11 One thing to be aware of is that, since many of the tools we are about to discuss rely on Java, changes to the Java run-time environment and to the Java development kit (as for instance when Oracle updates Java, periodically) can break the other tools. We have tested everything and know that these tools work with Java 7. If you are finding that the tools do not run, you should check what version of Java is on your machine. In a terminal window, type ‘java –version’ at the prompt. You should then see something like ‘java version ”1.7.0 05”’. If you’re not seeing this, it could be that you need to install a different version of Java.

12 Assuming you are using Excel, and the first cell where you wish to put a unique ID number is cell A1: put ‘1’ in that cell. In cell A2, type =a1+1 and hit return. Then, copy that cell, select the remaining cells you wish to fill with numbers, and hit enter. Other spreadsheet programs will have similar functionality.

13 Our version of this file may be found at http://themacroscope.org/2.0/datafiles/johnadams-for-stmt.csv.

14 If the scripts on the Stanford site are now different than what is recounted in this passage, please use the ones at http://themacroscope.org/2.0/code-stmt/.

15 Paul Torfs and Claudia Brauer (3 March 2014), “A (very) Short Introduc- t i o n t o R , ” https://cran.r-project.org/doc/contrib/Torfs+Brauer-Short-R-Intro.pdf. Another very good interactive tutorial for R is available through codeschool.com at http://tryr.codeschool.com/.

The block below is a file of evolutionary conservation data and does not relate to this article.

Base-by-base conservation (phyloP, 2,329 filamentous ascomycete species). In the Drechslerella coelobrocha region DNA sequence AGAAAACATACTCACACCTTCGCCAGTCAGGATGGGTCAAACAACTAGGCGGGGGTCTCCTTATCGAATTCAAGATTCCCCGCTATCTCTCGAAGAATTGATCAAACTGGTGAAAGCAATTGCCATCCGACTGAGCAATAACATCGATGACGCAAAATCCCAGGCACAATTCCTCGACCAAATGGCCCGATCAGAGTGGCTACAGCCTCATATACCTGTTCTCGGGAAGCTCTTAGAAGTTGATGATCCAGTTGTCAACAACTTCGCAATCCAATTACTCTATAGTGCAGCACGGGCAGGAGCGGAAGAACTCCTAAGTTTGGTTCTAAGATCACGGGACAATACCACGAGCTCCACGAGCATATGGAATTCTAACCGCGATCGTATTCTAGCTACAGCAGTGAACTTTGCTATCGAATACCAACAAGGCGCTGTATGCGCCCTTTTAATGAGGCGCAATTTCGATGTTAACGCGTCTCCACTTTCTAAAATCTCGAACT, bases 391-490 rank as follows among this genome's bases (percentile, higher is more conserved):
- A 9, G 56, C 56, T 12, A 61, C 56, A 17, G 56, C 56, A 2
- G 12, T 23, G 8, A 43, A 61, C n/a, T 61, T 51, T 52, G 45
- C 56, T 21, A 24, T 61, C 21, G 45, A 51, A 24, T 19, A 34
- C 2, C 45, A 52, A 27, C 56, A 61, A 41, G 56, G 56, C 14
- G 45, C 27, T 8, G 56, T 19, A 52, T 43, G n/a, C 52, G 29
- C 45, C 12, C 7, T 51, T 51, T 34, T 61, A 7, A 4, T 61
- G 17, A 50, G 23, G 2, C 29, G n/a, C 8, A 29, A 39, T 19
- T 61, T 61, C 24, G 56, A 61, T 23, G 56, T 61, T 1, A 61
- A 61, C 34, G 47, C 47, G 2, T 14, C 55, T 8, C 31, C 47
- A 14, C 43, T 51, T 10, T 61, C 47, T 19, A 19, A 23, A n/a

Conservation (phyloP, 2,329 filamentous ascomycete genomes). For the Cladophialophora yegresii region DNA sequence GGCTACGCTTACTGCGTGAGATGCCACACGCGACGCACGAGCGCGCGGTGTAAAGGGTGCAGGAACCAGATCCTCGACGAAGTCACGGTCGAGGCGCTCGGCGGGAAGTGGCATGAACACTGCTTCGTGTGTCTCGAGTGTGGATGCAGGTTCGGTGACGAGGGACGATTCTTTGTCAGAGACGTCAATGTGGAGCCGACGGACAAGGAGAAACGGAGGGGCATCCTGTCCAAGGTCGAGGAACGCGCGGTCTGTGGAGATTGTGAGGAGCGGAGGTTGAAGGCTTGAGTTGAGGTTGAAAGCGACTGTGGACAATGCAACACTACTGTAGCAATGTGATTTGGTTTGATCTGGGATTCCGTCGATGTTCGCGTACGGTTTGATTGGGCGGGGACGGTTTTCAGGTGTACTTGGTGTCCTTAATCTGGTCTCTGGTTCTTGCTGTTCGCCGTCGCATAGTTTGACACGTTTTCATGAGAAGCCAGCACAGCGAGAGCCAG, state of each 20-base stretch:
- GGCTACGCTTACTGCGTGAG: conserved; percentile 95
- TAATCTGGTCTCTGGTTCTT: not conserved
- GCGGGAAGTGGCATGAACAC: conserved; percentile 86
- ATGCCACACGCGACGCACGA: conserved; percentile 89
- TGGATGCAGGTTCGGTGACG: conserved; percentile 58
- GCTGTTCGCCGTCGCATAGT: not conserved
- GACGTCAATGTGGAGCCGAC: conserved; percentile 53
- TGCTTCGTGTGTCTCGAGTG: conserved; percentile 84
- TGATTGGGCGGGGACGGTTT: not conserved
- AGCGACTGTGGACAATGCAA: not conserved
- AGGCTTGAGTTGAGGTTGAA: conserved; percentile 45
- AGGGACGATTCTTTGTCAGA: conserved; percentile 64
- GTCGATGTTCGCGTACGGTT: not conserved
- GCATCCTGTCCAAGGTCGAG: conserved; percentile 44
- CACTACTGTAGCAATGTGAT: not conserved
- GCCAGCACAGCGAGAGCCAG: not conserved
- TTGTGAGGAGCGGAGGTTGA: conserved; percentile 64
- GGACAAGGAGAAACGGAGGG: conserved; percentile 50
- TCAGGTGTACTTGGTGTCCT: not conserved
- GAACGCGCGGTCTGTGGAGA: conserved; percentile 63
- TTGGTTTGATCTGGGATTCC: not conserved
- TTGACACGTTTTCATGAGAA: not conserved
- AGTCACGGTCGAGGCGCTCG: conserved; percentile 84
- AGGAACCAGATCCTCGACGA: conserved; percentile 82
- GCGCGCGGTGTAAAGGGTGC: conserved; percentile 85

16 Fred Gibbs (4 June 2013), “Document Similarity with R,” fredgibbs.net, http://fredgibbs.net/tutorials/tutorial/document-similarity-with-r/.

17 Downloadable at https://gist.github.com/benmarwick/5403048. Another version is lodged at http://themacroscope.org/2.0/datafiles/gist5403048. The other files in this folder contain Marwick’s notes to his class providing more context, and can be opened in RStudio.

18 For an interesting use-case of this package, please see Ben Marwick’s analysis of the 2013 Day of Archaeology at https://github.com/benmarwick/dayofarchaeology. He published both the analysis and the scripts he has used to perform the analysis on GitHub itself, making it an interesting experiment in publishing data, digital methods, and discussion.

19 See Hanna Wallach, David Mimno and Andrew McCallum (2009) “Rethinking LDA: Why Priors Matter,” in Proceedings of Advances in Neural Information Processing Systems (NIPS), 22, 1973–1981. Vancouver, BC: Curran Associates. http://papers.nips.cc/paper/3854-rethinking-lda-why-priors-matter.

20 Matthew Jockers, Text Analysis with R for Students of Literature (New York: Springer: 2014), 147.

21 The code for this plugin is open source and may be found at https://github.com/chrisjr/papermachines. The Paper Machines website is at http://papermachines.org.

22 Andrew Goldstone and Ted Underwood (May 28, 2014), “The Quiet Transformations of Literary Studies: What Thirteen Thousand Scholars Could Tell Us,” Preprint for New Literary History available at https://www.ideals.illinois.edu/handle/2142/49323.

23 See Andrew Goldstone (29 April 2014), “The Quiet Transformations of Literary Studies,” AndrewGoldstone.com, available online, http://andrewgoldstone.com/blog/2014/05/29/quiet/.